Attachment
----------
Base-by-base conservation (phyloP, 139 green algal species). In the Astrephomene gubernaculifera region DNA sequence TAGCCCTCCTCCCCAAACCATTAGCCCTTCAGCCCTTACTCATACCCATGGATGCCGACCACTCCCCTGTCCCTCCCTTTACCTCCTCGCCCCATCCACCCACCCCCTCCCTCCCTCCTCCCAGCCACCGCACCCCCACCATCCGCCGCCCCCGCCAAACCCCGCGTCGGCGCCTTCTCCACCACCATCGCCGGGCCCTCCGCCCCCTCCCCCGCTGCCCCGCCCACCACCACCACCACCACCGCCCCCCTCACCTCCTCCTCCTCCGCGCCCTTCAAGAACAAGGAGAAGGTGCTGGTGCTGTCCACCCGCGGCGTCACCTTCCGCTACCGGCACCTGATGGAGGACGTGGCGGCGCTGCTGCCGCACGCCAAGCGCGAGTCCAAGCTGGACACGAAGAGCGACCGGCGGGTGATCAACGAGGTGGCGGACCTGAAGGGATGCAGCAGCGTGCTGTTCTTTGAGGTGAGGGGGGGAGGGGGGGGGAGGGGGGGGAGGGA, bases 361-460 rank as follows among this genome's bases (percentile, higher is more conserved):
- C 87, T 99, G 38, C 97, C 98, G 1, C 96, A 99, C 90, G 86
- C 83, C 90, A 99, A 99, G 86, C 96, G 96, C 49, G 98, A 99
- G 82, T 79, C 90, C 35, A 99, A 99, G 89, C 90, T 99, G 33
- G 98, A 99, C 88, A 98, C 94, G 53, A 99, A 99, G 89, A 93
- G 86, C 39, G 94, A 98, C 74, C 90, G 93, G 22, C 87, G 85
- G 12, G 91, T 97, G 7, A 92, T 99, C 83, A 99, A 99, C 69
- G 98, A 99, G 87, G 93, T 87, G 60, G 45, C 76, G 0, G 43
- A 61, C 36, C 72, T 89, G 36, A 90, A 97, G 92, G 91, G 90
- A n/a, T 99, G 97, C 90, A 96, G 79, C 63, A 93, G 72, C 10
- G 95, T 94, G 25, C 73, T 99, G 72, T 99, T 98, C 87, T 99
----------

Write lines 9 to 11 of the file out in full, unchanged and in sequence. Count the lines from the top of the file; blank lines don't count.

- A 61, C 36, C 72, T 89, G 36, A 90, A 97, G 92, G 91, G 90
- A n/a, T 99, G 97, C 90, A 96, G 79, C 63, A 93, G 72, C 10
- G 95, T 94, G 25, C 73, T 99, G 72, T 99, T 98, C 87, T 99